The church once again finds itself caught in the middle of competing political interests as the road to a second referendum in 10 years looks increasingly likely.
Last Thursday, the Catholic Church said it opposes the proposal of a powerful presidency which does not augur well for the principle of inclusivity, a key cog of the latest referendum drive under the Handshake deal.
A day earlier, Evangelical churches under the umbrella of Kenya Council of Church Alliances and Ministries said the Building Bridges Initiative (BBI) process had ignored the church’s input and vowed to mobilise its membership to vote against the proposed new law once it is presented at the referendum.
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They claimed issues touching on abortion and homosexuality, which they are against, had been ignored in the final report.
“We are of the view that the task force deliberately took the church for granted… But let it be made clear that as per the last census, we have a representation of 82 per cent and we have the ability and the capacity to rally ourselves to mobilise and have candidates who will carry the interests of the Church in every constituency,” said the evangelical churches in a statement read by Redeemed Gospel Church presiding Bishop Kepha Omae.
The Catholic Church said the proposals for an all-powerful presidency is a return to the old days when the president held sway over all aspects of public life.
“To give the president the power to appoint the prime minister and two deputies risks consolidating more power and creating an imperial president. This will create the same problem BBI set out to solve. The expanded Executive was supposed to reflect the face of Kenya and tame the winner-takes-it-all structure. As it is in the report, this will not be achievable since all powers lie with one person – the winner,” said the Rev Philip Anyolo, Conference of Catholic Bishops chairman.
But having declared its opposition to some aspects of BBI, the church has thrown itself in the middle of a raging debate, pitting allies of President Uhuru Kenyatta and ODM leader Raila Odinga on one side against those of Deputy President William Ruto on the other.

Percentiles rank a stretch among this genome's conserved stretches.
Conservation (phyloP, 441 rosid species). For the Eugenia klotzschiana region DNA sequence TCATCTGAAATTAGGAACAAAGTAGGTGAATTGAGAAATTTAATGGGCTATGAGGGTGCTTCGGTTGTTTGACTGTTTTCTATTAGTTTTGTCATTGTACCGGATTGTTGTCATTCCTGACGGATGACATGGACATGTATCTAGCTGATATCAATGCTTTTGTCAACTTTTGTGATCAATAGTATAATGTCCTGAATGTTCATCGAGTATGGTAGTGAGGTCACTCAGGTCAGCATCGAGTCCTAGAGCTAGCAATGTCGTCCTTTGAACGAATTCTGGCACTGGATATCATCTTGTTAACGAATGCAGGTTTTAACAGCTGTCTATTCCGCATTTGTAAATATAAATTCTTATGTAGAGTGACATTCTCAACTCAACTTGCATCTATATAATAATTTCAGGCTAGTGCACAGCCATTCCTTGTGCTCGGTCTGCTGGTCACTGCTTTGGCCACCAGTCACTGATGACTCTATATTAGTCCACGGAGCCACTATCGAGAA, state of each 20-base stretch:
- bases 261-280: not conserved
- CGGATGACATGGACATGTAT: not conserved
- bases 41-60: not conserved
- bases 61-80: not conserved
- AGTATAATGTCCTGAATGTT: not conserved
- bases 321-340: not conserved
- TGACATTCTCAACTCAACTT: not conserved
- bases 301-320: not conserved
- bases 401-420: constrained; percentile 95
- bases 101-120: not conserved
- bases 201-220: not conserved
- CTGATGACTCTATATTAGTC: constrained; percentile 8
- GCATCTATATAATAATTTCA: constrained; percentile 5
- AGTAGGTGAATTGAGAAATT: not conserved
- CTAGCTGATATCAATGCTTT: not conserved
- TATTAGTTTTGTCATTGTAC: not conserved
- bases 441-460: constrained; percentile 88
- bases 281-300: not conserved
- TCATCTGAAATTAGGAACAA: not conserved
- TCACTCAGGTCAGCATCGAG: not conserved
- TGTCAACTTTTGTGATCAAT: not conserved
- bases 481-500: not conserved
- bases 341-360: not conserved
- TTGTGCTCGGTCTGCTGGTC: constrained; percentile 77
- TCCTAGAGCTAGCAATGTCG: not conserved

It also raises questions on whether the church has capacity to influence a possible referendum, especially if its views are not taken into account.
In 2010 referendum, the ‘No’ side lost despite strong backing from the church, which joined hands with Dr Ruto to oppose the document.
At the time, the church opposed the document on issues of abortion and the inclusion of Kadhi’s courts in the document.
This time around, the church once again finds itself on the same side with Ruto who is also opposed to the expanded Executive on claims it does not cure the winner-take-it-all conundrum.
“The concerns of our spiritual leaders on BBI are merited. No doors should be shut, no walls built to shut out better ideas, no group left behind. We must continue to build only bridges towards a consensus,” Ruto tweeted hours after the evangelicals issued their statement.
On Friday, Raila indicated the pro-BBI side was ready to start collecting signatures in readiness for a referendum.
This in effect means the train has left the station and sets the stage for a bitterly contested vote pitting Raila’s allies and those of President Uhuru one one side, against DP Ruto and the church.
On Friday, Raila’s allies amplified this message.
“The document has recommended sharing of the powers of the president with five people. I don’t see any contentious issues in that,” said Rarieda MP Otiende Amolo in Homa Bay in response to the church’s position.
Yesterday, interviews with a section of church leaders reinforced their position in regard to the BBI document.
“We are not opposed to BBI but there are things we need to be addressed. And we are not the only ones, there are many groups that want their issues addressed. BBI cannot however be only about Uhuru and Raila. We feel that the process is not all-inclusive and this is not going to help the nation. The process should not have ignored the views of the church,” said All Saints Cathedral Provost Sammy Wainaina, who added that the church is a powerful voice in matters of governance.
“This is about winning and losing. The politicians can have their way, but we will also have our say. And do not underrate the power of the church. And let us not demonise the church because we have raised issues that need to be addressed,” he said.
Retired Presbyterian Church of East Africa minister Timothy Njoya also supported the church’s position, adding that the BBI process was faulty from the beginning.
“The document is a vehicle to bring more people into the Executive. I fought the imperial presidency but they are returning it. It means they are idolising themselves. In any case, if Uhuru believes he did something wrong in the last elections, he should resign, and not build bridges with Raila. They are rooting for a referendum to legitimise an illegality. This is the logic that the church should have followed. The church should demand for respect to the Constitution,” said Dr Njoya.
Kiminini MP Chris Wamalwa said the issues raised by the church cannot be ignored.
“The church has raised fundamental issue that need to be addressed. However, we cannot say whether that can influence the direction of the referendum because the church does not do politics. However, as politicians, we will campaign to advance the position of the church,” said the MP, who is also the chairman of the Catholic MPs Spiritual Support Initiative.